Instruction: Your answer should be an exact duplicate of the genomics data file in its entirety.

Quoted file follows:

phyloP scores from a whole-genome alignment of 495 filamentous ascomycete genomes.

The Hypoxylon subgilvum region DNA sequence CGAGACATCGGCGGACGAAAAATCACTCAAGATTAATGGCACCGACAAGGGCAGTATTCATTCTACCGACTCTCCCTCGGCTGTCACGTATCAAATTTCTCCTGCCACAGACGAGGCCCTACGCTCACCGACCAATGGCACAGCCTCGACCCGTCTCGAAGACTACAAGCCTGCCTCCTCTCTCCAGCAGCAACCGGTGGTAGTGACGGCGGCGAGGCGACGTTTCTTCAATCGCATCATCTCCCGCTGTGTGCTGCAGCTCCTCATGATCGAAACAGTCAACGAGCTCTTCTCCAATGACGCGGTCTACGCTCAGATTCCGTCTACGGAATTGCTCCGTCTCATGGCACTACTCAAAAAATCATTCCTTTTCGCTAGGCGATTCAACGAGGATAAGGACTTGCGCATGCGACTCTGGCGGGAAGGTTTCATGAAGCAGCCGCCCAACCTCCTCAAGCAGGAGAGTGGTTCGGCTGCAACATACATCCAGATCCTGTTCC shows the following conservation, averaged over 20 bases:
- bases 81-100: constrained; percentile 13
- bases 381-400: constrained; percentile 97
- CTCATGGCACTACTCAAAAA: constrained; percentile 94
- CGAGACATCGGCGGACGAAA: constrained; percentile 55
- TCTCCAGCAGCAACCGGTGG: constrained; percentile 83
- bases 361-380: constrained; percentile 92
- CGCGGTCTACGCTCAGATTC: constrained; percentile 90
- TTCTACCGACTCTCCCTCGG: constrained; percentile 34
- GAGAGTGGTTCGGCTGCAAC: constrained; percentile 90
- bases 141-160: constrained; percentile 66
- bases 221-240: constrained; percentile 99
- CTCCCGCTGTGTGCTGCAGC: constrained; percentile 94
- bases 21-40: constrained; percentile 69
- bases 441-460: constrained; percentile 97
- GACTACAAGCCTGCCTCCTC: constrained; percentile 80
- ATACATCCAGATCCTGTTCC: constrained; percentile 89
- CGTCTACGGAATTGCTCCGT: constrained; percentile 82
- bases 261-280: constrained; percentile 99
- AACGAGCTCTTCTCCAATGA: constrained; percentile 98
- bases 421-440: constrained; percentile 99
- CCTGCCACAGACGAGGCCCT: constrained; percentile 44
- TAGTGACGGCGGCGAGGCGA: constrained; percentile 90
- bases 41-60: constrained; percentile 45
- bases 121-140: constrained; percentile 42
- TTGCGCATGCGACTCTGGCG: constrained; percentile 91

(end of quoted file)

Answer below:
phyloP scores from a whole-genome alignment of 495 filamentous ascomycete genomes.

The Hypoxylon subgilvum region DNA sequence CGAGACATCGGCGGACGAAAAATCACTCAAGATTAATGGCACCGACAAGGGCAGTATTCATTCTACCGACTCTCCCTCGGCTGTCACGTATCAAATTTCTCCTGCCACAGACGAGGCCCTACGCTCACCGACCAATGGCACAGCCTCGACCCGTCTCGAAGACTACAAGCCTGCCTCCTCTCTCCAGCAGCAACCGGTGGTAGTGACGGCGGCGAGGCGACGTTTCTTCAATCGCATCATCTCCCGCTGTGTGCTGCAGCTCCTCATGATCGAAACAGTCAACGAGCTCTTCTCCAATGACGCGGTCTACGCTCAGATTCCGTCTACGGAATTGCTCCGTCTCATGGCACTACTCAAAAAATCATTCCTTTTCGCTAGGCGATTCAACGAGGATAAGGACTTGCGCATGCGACTCTGGCGGGAAGGTTTCATGAAGCAGCCGCCCAACCTCCTCAAGCAGGAGAGTGGTTCGGCTGCAACATACATCCAGATCCTGTTCC shows the following conservation, averaged over 20 bases:
- bases 81-100: constrained; percentile 13
- bases 381-400: constrained; percentile 97
- CTCATGGCACTACTCAAAAA: constrained; percentile 94
- CGAGACATCGGCGGACGAAA: constrained; percentile 55
- TCTCCAGCAGCAACCGGTGG: constrained; percentile 83
- bases 361-380: constrained; percentile 92
- CGCGGTCTACGCTCAGATTC: constrained; percentile 90
- TTCTACCGACTCTCCCTCGG: constrained; percentile 34
- GAGAGTGGTTCGGCTGCAAC: constrained; percentile 90
- bases 141-160: constrained; percentile 66
- bases 221-240: constrained; percentile 99
- CTCCCGCTGTGTGCTGCAGC: constrained; percentile 94
- bases 21-40: constrained; percentile 69
- bases 441-460: constrained; percentile 97
- GACTACAAGCCTGCCTCCTC: constrained; percentile 80
- ATACATCCAGATCCTGTTCC: constrained; percentile 89
- CGTCTACGGAATTGCTCCGT: constrained; percentile 82
- bases 261-280: constrained; percentile 99
- AACGAGCTCTTCTCCAATGA: constrained; percentile 98
- bases 421-440: constrained; percentile 99
- CCTGCCACAGACGAGGCCCT: constrained; percentile 44
- TAGTGACGGCGGCGAGGCGA: constrained; percentile 90
- bases 41-60: constrained; percentile 45
- bases 121-140: constrained; percentile 42
- TTGCGCATGCGACTCTGGCG: constrained; percentile 91